Out of the ashes: Notes on the Cape Town wildfire

2015-03-05 10:17

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In the Mother City the mountains are ablaze. It is late summer.

The fire started in Farmer Peck’s Valley adjacent to the seaside suburb of Muizenberg, known for its surf and sharks.

Sitting here at home it is 42°C and the sound of helicopters are a constant background alongside the low hum of the city of Cape Town going about its daily business.

The fire spread quickly and gained strength owing to strong southeaster winds typical of Cape summer weather grounding helicopter crews and leaving ground-based fire teams to fight the blaze.

Despite the best efforts of emergency services the fire spread throughout Silvermines section of Table Mountain National Park over towards Fish Hoek, Tokai, Noordhoek and Hout Bay.

Emergency services staff and the crews of the Volunteer Wildfire services as well as numerous other fire teams have been working through day and night to contain the blaze and to try and minimise damage to neighbouring property and danger to residents of the city.

A helicopter drops water on a bushfire burning above Cape Town’s Tokai forest. Picture: Mike Hutchings/Reuters

Numerous people have been evacuated from homes in proximity to the fire line and residents of a care home in Noordhoek have been treated for smoke inhalation.

Several hikers caught in the blaze have also been rescued. Several homes as well as the upmarket hotel of Tintswalo Atlantic near Hout Bay have been burnt to the ground.

As the fire continues to burn additional staff from the Working on Fire project have been brought in from other parts of the country to provide support to the fire effort and relieve those who have been working to the best of their ability to keep everyone safe and out of harm.

The media both local and international has been flooded with extensive coverage and social media channels have been buzzing with photos, commentary, opinion and questions.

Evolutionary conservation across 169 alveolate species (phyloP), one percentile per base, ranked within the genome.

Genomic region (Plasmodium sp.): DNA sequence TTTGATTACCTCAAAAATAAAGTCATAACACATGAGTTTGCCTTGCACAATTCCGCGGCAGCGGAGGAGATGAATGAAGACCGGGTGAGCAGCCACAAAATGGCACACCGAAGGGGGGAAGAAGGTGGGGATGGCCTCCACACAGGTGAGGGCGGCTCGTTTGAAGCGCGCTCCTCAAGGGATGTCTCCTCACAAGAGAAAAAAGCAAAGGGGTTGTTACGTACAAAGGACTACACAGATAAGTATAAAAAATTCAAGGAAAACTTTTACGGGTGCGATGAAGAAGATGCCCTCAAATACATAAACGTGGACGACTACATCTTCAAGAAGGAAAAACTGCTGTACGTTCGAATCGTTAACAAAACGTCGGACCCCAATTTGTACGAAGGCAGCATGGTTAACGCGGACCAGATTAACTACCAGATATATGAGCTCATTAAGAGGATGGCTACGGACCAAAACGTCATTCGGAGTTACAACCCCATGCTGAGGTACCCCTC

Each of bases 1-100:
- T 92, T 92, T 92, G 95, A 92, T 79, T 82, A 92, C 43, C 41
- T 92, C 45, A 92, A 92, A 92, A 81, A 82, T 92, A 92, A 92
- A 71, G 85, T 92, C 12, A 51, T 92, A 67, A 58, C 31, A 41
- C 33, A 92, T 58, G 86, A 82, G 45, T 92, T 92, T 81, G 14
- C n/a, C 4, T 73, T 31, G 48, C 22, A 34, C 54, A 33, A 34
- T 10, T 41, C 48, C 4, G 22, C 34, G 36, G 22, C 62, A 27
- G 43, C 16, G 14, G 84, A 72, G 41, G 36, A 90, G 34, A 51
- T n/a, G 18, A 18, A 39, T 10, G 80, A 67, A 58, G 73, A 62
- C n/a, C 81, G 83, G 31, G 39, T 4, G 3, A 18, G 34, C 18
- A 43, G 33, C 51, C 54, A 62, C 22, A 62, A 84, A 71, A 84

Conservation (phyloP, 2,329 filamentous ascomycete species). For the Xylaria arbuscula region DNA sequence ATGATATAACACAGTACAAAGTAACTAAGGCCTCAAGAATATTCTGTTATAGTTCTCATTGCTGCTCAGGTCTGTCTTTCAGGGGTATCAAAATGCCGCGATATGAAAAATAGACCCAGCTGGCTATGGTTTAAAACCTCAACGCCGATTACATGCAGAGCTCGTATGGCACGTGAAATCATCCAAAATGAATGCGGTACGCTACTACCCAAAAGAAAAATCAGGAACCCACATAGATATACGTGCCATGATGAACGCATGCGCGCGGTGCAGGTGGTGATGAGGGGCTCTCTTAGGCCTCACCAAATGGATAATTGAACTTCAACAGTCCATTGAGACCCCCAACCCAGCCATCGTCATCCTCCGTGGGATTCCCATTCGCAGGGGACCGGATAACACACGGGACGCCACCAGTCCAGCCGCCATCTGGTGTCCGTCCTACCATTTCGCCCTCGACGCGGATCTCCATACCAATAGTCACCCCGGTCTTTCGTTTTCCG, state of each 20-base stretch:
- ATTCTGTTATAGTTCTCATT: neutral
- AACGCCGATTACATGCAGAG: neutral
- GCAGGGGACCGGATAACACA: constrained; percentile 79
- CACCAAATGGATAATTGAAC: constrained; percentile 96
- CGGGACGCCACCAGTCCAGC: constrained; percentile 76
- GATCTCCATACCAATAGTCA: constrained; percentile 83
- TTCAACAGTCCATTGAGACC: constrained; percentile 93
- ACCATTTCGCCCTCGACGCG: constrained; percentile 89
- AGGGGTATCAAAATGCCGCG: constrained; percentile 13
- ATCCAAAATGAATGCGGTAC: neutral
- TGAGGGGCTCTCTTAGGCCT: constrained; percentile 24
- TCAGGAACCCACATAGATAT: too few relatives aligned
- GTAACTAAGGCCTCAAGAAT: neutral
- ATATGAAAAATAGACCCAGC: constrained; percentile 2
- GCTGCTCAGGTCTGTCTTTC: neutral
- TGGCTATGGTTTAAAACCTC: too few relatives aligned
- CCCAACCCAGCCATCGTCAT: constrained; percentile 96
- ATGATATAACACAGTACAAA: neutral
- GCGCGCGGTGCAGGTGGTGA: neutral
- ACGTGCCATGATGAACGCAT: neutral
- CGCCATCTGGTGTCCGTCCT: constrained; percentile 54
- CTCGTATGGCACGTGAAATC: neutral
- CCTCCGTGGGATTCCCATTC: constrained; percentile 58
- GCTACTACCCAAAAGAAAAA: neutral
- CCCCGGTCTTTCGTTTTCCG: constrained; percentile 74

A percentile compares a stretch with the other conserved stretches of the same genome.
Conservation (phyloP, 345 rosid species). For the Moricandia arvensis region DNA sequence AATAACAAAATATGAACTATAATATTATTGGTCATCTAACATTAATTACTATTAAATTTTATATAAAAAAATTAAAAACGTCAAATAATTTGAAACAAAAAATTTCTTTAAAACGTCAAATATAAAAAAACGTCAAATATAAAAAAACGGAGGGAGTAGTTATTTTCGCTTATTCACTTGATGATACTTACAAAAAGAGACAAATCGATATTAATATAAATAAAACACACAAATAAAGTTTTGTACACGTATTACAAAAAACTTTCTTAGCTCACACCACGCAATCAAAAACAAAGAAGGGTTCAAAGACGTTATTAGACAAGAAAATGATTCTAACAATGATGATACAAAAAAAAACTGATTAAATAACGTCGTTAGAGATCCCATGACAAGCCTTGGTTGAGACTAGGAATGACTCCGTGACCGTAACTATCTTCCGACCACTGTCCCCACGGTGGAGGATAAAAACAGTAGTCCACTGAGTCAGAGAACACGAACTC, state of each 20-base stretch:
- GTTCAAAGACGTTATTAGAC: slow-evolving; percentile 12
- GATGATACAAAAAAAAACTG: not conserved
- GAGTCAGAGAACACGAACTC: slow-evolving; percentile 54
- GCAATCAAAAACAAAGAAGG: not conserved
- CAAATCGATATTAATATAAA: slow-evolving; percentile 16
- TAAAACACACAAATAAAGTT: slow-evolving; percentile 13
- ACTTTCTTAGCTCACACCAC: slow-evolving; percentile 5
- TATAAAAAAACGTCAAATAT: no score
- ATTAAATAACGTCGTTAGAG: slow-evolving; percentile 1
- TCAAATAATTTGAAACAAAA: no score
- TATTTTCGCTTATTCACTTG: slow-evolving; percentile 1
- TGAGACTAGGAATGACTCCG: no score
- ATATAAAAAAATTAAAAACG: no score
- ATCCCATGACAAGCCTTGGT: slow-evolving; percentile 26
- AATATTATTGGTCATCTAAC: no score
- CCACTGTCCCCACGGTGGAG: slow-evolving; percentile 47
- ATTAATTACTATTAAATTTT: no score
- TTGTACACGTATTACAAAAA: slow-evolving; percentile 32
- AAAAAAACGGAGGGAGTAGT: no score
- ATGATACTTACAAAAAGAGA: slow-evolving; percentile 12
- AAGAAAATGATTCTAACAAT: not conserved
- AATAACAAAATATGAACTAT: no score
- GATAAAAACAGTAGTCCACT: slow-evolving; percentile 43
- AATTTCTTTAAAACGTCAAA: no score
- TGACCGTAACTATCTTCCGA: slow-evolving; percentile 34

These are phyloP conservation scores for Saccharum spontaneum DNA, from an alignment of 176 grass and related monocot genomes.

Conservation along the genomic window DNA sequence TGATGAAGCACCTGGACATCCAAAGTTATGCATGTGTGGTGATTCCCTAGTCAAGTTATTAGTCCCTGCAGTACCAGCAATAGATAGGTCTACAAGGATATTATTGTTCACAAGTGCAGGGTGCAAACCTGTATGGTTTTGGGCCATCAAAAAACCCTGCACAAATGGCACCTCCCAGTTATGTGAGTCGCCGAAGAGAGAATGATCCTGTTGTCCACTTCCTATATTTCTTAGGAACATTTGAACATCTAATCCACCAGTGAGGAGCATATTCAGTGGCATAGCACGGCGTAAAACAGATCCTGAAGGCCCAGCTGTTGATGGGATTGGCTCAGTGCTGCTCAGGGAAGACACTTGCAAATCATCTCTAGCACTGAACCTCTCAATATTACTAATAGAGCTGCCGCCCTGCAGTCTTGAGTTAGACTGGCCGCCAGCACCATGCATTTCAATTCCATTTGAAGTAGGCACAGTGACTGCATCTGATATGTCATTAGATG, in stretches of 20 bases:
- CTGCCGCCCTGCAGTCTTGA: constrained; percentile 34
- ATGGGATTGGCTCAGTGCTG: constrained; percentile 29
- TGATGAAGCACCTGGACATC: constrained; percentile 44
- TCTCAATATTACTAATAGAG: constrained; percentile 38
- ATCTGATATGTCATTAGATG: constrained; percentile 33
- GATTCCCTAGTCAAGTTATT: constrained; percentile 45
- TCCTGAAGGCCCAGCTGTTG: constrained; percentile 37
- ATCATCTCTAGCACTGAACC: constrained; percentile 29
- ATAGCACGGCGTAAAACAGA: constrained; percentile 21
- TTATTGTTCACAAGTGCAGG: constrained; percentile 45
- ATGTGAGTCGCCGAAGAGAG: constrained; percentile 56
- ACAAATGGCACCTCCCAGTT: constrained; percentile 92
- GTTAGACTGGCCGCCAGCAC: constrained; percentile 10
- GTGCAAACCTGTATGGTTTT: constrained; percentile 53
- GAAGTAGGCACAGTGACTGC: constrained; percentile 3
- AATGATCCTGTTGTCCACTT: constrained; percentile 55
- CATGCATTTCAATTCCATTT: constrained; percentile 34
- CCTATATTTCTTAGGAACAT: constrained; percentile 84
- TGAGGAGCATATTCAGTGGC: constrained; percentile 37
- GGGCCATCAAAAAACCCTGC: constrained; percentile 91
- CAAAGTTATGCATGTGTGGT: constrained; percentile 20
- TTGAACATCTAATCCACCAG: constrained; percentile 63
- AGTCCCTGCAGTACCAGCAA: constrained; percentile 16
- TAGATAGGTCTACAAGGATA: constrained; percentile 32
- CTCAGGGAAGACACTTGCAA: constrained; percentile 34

The injury and loss of livelihood to all those affected is tragic. It is the challenge that all residents of Cape Town face when living at the margins of an iconic national park filled with flammable vegetation that easily can burn during the summer months.

However, there seems to be a widely held view that the fire is also a force for destruction of the vegetation of the mountain and are filled with sadness of destruction of the beautiful fynbos. Fire can bring challenges, loss, injury and destruction to the unluckiest city residents.

My heart goes out to those affected who have faced fear or loss of their homes or have been evacuated away from the fire line. I wish strength to the fire crews who have been working tirelessly in the toughest of conditions to contain the blaze.

This reality comes as part of life within a city in the Cape Floristic Region. The fynbos vegetation that clothes the mountains of the Cape Peninsula and throughout the Cape Floristic Region is both fire prone and fire dependent.

When fynbos burns it is a challenging neighbour to live alongside.

But alongside our sympathy and support for all those affected we need to also understand that fire is a natural part of the ecology of the Fynbos Biome.

After the tragedy of injury and destroyed property will come new life in the veld. Without fire there would be no fynbos.